“Professional Development…as opposed to Amateur Inertia?”
“Professional Development…as opposed to Amateur Inertia?” – Dana Diesel Wallace, Ed.D
According to Dr. Wallace, the term Professional Development (PD if you’re in the profession) is an old construct and she holds the belief (now shared by this educator) that, moving forward, we should begin addressing it as “adult education”. The reason…not a lot of professionals feel developed after a PD session. They feel drained.
After four sessions of fast paced intellectual work, the 2014-2015 Teacher Leadership Initiative cohort is far from having empty tanks. To the contrary, they are in the groundswell of something great; and they know it. They crave the information Schools That Lead is pulling out of their colleagues and as a collective are making each individual better at what they do. Powerful stuff…Powerful.
That word is at the center of what we’re hoping to get a handle on. Advancing POWERFUL
student learning by creating Teacher Leaders armed with an arsenal of strategies to help themselves and their building mates bring the students of Delaware to unseen levels.
Why are we doing it? Because it’s important. It’s necessary. It’s addictive.
This work is the most important of this author’s 13 year career in the profession. A five year stint as a Department Chairperson at my last post in preparation for a transition to the “Dark Side” as a building administrator…Ha!…that paled in comparison to the four days I’ve spent doing the work I’m doing with this cohort.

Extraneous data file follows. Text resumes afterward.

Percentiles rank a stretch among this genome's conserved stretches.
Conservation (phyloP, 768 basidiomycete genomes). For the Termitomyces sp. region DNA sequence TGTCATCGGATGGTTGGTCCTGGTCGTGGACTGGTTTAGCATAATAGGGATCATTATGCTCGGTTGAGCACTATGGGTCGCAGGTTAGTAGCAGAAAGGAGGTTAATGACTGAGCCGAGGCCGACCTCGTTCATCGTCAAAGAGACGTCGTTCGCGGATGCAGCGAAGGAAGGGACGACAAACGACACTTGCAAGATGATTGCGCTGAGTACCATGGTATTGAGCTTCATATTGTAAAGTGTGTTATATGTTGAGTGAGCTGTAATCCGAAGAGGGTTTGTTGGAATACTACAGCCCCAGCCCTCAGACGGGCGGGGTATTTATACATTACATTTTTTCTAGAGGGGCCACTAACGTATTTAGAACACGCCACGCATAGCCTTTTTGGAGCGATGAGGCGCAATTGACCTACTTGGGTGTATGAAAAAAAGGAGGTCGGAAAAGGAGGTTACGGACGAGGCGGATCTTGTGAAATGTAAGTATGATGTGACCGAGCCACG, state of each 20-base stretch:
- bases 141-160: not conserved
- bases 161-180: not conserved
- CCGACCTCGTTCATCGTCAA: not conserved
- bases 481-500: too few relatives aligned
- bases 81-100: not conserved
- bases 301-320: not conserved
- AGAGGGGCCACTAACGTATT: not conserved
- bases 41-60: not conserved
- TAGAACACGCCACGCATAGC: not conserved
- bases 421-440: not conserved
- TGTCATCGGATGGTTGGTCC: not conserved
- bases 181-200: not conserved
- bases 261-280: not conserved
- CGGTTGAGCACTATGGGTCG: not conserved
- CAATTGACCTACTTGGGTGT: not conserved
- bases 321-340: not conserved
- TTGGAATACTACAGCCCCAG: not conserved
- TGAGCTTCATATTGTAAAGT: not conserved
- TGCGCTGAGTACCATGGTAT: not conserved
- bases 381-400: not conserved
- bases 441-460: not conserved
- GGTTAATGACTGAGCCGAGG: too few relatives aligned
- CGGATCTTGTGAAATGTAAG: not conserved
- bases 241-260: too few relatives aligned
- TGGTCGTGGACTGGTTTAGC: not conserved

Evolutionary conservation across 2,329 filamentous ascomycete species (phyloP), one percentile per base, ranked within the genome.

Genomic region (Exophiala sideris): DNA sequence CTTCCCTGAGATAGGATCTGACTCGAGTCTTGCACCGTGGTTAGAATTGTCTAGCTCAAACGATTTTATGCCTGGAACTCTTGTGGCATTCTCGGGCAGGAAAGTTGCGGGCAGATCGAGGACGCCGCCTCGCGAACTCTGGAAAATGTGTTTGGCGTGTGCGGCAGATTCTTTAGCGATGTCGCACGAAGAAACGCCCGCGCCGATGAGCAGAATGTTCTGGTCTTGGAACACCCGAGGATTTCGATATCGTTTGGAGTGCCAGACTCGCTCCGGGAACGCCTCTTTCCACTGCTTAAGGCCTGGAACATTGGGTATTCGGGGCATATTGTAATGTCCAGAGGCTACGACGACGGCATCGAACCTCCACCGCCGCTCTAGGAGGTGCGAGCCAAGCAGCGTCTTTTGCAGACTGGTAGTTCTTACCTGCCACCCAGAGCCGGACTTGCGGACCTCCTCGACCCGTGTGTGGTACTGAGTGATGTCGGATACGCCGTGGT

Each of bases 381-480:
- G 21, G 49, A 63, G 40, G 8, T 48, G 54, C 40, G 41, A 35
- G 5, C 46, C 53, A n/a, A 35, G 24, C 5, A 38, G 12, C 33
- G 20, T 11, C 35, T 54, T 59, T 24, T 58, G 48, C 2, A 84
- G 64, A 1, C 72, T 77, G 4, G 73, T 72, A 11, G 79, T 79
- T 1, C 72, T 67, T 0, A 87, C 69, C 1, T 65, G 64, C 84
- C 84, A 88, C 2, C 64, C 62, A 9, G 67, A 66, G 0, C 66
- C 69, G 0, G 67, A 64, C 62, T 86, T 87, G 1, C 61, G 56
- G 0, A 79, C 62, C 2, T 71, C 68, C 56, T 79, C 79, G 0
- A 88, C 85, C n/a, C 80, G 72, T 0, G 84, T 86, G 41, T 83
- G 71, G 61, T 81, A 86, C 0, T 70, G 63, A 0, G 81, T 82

And we’re not done.
Relationships and networks are being formed; those that will spread through the state and hopefully resonate with some of the legislators in Dover. Growth is occurring at a frenetic rate and that growth is infectious. We are learning how to provide data driven feedback to colleagues to help them advance their craft. Pinning down this idea of what a Teacher Leader can be and how educators shouldn’t be afraid of that moniker because of some connotation it may garner in the future. Imbuing the very fabric of our days with the idea that getting better at what we do is going to get students better at what they do.
Isn’t that what it’s supposed to be about?
Josh Farside is an educator in the Red Clay Consolidated School District. He holds a bachelor’s degree in education from The Richard Stockton College of New Jersey and a master’s in educational leadership from Wilmington University.